The effect of z overscanning on patient effective dose from multidetector helical computed tomography examinations

Med Phys. 2005 Jun;32(6):1621-9. doi: 10.1118/1.1924309.


z overscanning in multidetector (MD) helical CT scanning is prerequisite for the interpolation of acquired data required during image reconstruction and refers to the exposure of tissues beyond the boundaries of the volume to be imaged. The aim of the present study was to evaluate the effect of z overscanning on the patient effective dose from helical MD CT examinations. The Monte Carlo N-particle radiation transport code was employed in the current study to simulate CT exposure. The validity of the Monte Carlo simulation was verified by (a) a comparison of calculated and measured standard computed tomography dose index (CTDI) dosimetric data, and (b) a comparison of calculated and measured dose profiles along the z axis. CTDI was measured using a pencil ionization chamber and head and body CT phantoms. Dose profiles along the z axis were obtained using thermoluminescence dosimeters. A commercially available mathematical anthropomorphic phantom was used for the estimation of effective doses from four standard CT examinations, i.e., head and neck, chest, abdomen and pelvis, and trunk studies. Data for both axial and helical modes of operation were obtained. In the helical mode, z overscanning was taken into account. The calculated effective dose from a CT exposure was normalized to CTDI(free in air). The percentage differences in the normalized effective dose between contiguous axial and helical scans with pitch = 1, may reach 13.1%, 35.8%, 29.0%, and 21.5%, for head and neck, chest, abdomen and pelvis, and trunk studies, respectively. Given that the same kilovoltage and tube load per rotation were used in both axial and helical scans, the above differences may be attributed to z overscanning. For helical scans with pitch = 1, broader beam collimation is associated with increased z overscanning and consequently higher normalized effective dose value, when other scanning parameters are held constant. For a given beam collimation, the selection of a higher value of reconstructed image slice width increases the normalized effective dose. In conclusion, z overscanning may significantly affect the patient effective dose from CT examinations performed on MD CT scanners. Therefore, an estimation of the patient effective dose from MD helical CT examinations should always take into consideration the effect of z overscanning.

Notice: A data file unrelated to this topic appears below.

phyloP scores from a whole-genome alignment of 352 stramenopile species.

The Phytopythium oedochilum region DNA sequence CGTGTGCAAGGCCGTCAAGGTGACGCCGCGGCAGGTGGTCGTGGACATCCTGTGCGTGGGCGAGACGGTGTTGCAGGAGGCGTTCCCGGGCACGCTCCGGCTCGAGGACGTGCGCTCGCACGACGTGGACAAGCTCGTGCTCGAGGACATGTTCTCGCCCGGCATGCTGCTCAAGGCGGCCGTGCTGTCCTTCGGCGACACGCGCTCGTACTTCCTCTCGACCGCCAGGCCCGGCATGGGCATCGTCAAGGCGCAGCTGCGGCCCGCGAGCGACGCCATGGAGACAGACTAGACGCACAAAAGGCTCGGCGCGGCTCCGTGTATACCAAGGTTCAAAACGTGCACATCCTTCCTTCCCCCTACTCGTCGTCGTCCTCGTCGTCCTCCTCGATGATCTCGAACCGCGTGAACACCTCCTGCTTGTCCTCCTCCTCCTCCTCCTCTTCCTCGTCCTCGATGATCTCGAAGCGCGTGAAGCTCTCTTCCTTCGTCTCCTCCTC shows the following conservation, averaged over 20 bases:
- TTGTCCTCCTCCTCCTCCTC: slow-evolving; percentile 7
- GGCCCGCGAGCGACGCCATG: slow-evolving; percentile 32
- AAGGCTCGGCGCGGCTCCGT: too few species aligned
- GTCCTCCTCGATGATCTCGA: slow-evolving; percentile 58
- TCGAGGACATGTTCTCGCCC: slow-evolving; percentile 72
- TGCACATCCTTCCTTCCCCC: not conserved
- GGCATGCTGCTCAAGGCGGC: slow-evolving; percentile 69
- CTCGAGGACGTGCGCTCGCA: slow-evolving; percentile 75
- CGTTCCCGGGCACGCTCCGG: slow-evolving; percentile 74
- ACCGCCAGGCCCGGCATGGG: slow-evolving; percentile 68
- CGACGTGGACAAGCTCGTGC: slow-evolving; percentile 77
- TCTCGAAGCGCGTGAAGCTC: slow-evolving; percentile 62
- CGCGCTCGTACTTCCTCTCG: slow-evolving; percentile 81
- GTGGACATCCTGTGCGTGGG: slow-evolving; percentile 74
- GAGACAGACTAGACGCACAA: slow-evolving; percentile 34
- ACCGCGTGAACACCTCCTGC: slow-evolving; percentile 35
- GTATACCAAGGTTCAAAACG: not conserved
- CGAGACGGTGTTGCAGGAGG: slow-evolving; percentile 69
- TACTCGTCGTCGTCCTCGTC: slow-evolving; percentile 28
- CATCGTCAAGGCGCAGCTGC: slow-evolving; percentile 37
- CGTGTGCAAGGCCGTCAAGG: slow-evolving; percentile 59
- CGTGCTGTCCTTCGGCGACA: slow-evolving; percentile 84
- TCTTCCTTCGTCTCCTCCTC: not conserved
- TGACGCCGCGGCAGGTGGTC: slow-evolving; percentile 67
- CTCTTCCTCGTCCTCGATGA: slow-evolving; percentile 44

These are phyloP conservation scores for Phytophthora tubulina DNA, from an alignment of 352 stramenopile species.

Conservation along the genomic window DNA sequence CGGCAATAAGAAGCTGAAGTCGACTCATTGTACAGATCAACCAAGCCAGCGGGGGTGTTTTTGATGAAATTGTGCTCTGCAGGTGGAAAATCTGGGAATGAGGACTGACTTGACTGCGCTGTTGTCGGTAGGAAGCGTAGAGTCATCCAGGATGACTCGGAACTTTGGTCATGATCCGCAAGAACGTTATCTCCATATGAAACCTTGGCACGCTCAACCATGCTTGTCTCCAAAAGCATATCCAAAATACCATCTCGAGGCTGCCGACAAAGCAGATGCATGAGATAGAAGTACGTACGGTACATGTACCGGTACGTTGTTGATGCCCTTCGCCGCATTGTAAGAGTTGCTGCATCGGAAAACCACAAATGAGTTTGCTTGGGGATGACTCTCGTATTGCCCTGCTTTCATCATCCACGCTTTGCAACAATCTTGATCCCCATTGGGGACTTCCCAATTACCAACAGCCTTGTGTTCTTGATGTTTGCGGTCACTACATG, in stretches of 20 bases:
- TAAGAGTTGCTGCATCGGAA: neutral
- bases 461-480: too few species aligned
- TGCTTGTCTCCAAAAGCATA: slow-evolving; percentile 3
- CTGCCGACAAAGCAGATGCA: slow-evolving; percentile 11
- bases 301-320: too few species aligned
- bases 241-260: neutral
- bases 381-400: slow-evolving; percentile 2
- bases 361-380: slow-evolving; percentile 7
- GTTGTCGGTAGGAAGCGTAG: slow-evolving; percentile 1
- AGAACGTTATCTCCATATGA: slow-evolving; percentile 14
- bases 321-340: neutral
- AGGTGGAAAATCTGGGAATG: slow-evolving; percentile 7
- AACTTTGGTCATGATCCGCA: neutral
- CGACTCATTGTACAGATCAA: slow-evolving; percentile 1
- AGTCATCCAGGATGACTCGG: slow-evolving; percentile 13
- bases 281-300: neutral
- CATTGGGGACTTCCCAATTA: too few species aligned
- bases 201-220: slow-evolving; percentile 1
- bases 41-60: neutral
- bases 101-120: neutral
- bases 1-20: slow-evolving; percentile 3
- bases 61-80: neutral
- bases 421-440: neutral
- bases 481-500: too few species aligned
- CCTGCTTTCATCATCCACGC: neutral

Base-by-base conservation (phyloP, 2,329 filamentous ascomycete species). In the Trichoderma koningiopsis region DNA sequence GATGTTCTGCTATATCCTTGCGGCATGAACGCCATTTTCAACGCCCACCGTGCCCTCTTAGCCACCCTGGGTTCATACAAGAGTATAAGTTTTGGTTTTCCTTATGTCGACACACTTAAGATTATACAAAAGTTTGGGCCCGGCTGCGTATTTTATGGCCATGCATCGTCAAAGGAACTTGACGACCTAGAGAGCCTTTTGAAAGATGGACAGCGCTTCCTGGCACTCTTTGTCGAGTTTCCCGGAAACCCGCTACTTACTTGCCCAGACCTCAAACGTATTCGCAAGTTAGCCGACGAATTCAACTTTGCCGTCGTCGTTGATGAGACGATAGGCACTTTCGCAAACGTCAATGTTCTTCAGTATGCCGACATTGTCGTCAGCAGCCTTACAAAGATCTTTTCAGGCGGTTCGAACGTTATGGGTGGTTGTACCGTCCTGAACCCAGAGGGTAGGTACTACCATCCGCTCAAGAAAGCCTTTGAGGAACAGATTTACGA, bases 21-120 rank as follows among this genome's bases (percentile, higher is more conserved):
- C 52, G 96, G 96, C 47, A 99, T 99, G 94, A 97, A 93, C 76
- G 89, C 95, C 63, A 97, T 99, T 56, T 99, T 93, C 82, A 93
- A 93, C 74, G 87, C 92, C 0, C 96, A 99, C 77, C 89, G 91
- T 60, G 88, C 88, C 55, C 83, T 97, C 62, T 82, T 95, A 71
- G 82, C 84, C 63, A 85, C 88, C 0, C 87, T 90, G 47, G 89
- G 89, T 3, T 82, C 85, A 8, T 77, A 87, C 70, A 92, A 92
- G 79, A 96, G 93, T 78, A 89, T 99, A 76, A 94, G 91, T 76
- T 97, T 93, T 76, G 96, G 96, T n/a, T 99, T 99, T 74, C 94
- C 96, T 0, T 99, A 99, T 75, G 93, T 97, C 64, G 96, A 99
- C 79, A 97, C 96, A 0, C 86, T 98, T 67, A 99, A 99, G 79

MeSH terms

  • Computer Simulation
  • Humans
  • Image Processing, Computer-Assisted
  • Models, Statistical
  • Monte Carlo Method
  • Phantoms, Imaging
  • Radiation Dosage
  • Radiographic Image Enhancement
  • Radiometry
  • Tomography Scanners, X-Ray Computed
  • Tomography, Spiral Computed / instrumentation
  • Tomography, Spiral Computed / methods*
  • Tomography, X-Ray Computed / instrumentation
  • Tomography, X-Ray Computed / methods*